PTSD Or Moral Injury


I’ve been in Veteran Caregiver support groups for a little over a year now. I see a lot of the same thought processes with our veterans, same issues, same emotions. While their experiences might not be identical, they are similar and carry on the same depressive patterns, the same thought patterns.

I’ve heard many veterans say something along the lines of, “It should have been me,” or “I deserve it all,” or “it’s my fault,” or even “God hates me.” A world of untruths swim through their brains and rarely escape their self-talk. When they do, their spouses/caregivers are left not knowing what to do or how to respond. No amount of “no” or “that’s not true”, or any variation, will sink in to their heart and let them believe that they don’t deserve this punishment, thus compounding their physical pain with emotional.

The things they’ve seen, the things they’ve done, all while in the danger zone could cause them to go against their core values of good and evil. Even though they may have seen some horrible things, or even possibly done some horrible things, it was all done to save lives. But in their heart, they know it’s wrong and it’s damaged their soul so deep that they can’t see any way to atone for that sin. They feel shame so great it consumes them. It’s like they are punishing themselves for everything they saw, everything they did or didn’t do. Punishment, or atoning for their sins. However you look at it, it’s a constant battle raging between logic and emotion. Logically, they know what they saw or did they had to do. Emotionally, they know it was wrong. And as I always say, the logical and the emotional brain never play nice with one another.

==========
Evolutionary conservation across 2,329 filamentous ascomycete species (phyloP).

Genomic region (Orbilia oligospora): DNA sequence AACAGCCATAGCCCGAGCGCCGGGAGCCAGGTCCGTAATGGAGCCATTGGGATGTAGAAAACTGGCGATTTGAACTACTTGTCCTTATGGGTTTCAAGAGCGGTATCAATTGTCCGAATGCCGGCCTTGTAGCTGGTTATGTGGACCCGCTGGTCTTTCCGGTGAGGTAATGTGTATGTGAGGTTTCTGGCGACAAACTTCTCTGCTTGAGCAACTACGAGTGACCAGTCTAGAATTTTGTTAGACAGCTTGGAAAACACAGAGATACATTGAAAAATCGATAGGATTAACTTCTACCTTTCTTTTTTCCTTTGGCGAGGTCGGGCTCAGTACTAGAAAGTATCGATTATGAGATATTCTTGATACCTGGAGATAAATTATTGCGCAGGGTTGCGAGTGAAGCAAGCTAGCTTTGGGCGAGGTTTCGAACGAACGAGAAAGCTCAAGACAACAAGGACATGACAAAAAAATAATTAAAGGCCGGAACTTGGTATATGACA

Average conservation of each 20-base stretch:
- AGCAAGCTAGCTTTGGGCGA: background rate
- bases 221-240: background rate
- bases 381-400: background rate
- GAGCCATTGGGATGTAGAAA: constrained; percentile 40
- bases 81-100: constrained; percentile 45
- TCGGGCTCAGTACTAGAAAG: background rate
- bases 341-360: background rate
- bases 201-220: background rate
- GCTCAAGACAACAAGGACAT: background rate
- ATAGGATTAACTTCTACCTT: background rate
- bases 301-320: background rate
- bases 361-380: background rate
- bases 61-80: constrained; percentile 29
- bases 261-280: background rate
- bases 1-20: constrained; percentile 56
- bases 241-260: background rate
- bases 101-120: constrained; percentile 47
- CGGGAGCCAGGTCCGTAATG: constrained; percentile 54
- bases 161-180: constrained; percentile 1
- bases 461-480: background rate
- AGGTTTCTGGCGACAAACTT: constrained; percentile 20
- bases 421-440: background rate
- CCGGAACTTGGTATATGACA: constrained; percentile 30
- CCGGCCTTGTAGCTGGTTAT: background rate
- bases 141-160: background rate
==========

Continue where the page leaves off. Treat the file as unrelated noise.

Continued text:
People call it Post Traumatic Stress Syndrome. But PTSD stems from life-threatening fear. And while there is plenty of fear associated with war, the military, with combat and hazardous zones, that fear can be addressed and become manageable and livable. What I’ve been seeing lately, though, is not necessarily fear, but more guilt and shame. It’s those things that the veteran has bore witness to, failed to prevent, or even committed that can tear their psyche apart.

David Wood says that “moral injury is a violation of what each of us considers right or wrong.”  PTSD has been recognized since the 1980s. Unfortunately, DoD has yet to recognize moral injury as a separate diagnosis. Doctors seem to always treat the wound, but never address the underlying cause, so it continually festers. The wound will sometimes scab over and things will look like they’ve gone back to a normal balance. Without addressing and finding ways to cope with that black spot, finding a way to accept it for what it is, thoughts will always chafe it and the wound begins to ooze, bringing the depression back to the forefront of everything once again.